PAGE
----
Our Government thinks tech companies should help tackle sexting – but won't commit to compulsory sex education

Consistently, Theresa May and her cabinet have been quick to point out social ills and loath to see themselves as responsible for helping to correct them

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The Independent Online

Sometimes, I find myself indulging in utopian-tech wishful thinking: imagine if my iPhone could project videos onto a wall so I didn’t have to squint while watching the most unlikely people do the mannequin challenge, or you know, what if the battery life lasted for the whole day?

It seems that junior doctors’ Person of the Year winner Jeremy Hunt also indulges in a bit of digital daydreaming. Speaking to the Commons health committee about cyber-bullying, the health secretary floated the idea that if tech companies really put their mind to it, they could prevent young people from sexting one another nude pictures.

Apparently that is all it takes to constrain a teenagers libido: a parental lock. But any 14-year-old boy who has circumvented the porn parental lock on his parent’s wifi by using the 4G on his phone will testify that where there is a will, there is a way. Sending and receiving “nude selfies” is already illegal if you are under 18 and even that hasn’t stopped teenagers from doing it. You see, if you are a sexually curious raging bag of hormones you will Snapchat, Whatsapp, Instagram message, iMessage, Facebook message, Facetime, telegram, tweet, email, and/or carrier pigeon your way to exploring your sexuality. And there’s nothing Jeremy Hunt can do about it.

Parents have been trying to stop their teenagers from bonking each other for time immemorial, but there is an understandable rationale behind the latest incarnation of parental moral panic.

Until recently, the negative consequences of teenage furtive fumbling were pregnancy, STIs and classroom gossip. Now we add naked images that can be saved and used for blackmail, “sextortion”, bullying, or worse.

So as with the plain old slightly awkward missionary sex that teenagers dabble in, it isn’t going to go away anytime soon and we need to teach when it is safe, or not safe, to engage in this behaviour.

This is why the Government’s response to yesterday’s Women and Equalities Committee report to make sexual education compulsory in schools is so senseless. The Committee found that Sex and Relationship (SRE) education in schools in inadequate and there is widespread sexual harassment and violence in schools. The Government replied: “The case for further action on PSHE and SRE delivery is actively under review”. Translated from Whitehall waffle that means: “We don’t plan to act on your advice anytime soon.”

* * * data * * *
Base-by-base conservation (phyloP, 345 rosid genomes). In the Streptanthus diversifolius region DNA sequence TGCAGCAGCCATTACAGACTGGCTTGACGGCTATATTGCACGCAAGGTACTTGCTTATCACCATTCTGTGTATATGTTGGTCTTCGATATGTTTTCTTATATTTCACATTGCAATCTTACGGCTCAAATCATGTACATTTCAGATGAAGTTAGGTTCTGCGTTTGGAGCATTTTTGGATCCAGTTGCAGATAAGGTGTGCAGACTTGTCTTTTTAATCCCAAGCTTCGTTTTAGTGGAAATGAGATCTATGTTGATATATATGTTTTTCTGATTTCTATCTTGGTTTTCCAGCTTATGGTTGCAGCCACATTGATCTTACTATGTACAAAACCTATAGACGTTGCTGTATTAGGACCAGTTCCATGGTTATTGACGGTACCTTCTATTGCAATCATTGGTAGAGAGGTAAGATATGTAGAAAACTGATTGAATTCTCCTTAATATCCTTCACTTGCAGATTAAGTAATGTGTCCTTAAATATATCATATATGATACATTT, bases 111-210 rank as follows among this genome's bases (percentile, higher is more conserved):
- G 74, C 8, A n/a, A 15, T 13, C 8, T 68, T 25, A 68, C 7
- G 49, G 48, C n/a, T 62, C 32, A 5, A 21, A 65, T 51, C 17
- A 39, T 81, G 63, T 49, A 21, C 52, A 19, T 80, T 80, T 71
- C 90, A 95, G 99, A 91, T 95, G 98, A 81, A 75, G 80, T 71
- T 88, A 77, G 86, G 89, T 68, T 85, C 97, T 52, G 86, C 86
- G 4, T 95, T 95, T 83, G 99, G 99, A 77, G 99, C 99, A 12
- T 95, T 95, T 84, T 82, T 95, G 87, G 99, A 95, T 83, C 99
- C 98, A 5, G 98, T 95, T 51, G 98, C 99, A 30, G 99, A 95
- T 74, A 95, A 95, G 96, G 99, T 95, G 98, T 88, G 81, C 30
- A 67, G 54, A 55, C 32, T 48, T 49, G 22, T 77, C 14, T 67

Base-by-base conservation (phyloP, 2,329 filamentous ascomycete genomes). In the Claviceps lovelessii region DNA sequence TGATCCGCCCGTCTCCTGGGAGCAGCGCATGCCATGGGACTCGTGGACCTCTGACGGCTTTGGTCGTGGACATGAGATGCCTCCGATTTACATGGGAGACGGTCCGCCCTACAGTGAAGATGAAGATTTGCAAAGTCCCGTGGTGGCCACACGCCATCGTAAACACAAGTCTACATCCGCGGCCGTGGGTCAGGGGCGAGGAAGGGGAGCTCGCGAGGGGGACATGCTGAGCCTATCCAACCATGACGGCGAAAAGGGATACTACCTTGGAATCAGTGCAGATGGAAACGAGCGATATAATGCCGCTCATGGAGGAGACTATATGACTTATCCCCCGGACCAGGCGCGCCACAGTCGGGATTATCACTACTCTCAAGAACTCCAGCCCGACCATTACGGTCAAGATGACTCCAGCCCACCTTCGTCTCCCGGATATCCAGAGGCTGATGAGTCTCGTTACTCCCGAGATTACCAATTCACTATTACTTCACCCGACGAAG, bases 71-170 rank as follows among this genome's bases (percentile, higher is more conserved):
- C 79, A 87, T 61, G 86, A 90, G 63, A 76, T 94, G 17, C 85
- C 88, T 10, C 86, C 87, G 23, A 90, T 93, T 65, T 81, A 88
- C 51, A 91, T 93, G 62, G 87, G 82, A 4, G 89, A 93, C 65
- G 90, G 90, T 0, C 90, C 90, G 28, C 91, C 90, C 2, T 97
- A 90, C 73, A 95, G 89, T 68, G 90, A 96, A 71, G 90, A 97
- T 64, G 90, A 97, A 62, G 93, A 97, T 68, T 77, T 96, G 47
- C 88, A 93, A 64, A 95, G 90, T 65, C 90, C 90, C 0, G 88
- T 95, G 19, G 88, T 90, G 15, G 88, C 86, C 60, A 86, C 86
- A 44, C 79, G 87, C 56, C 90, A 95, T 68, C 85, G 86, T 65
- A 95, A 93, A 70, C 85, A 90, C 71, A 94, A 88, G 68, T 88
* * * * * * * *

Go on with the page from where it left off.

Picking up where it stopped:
Just like normal sex, teenagers are made to feel like everyone is doing it or that their partners will love them more if they do it. On the flipside, those asking for and sharing the images often aren’t aware of the implications of their actions. Once all teenagers understand this message, it will socially reproduce itself in conversations both online and offline. 

There are some amazing models for this: Rape Crisis South London sends trainers into schools and gets a room full of young people to talk about why they take these selfies, the implications of doing so and how to spot when the person you fancy doesn’t have the best intentions towards you so that when the time comes they can make their own decisions. Unfortunately, our Government seems to think it can bury its head in the sand and completely avoid acting urgently on the educational changes we need. Identifying sexting as a problem then telling tech companies to take responsibility for it is laughable. Consistently, Theresa May and her cabinet have been quick to point out social ills and loath to see themselves as responsible for helping to correct them. If that attitude doesn’t change, they can’t expect teens’ confused attitudes towards sex and sexting to change either.

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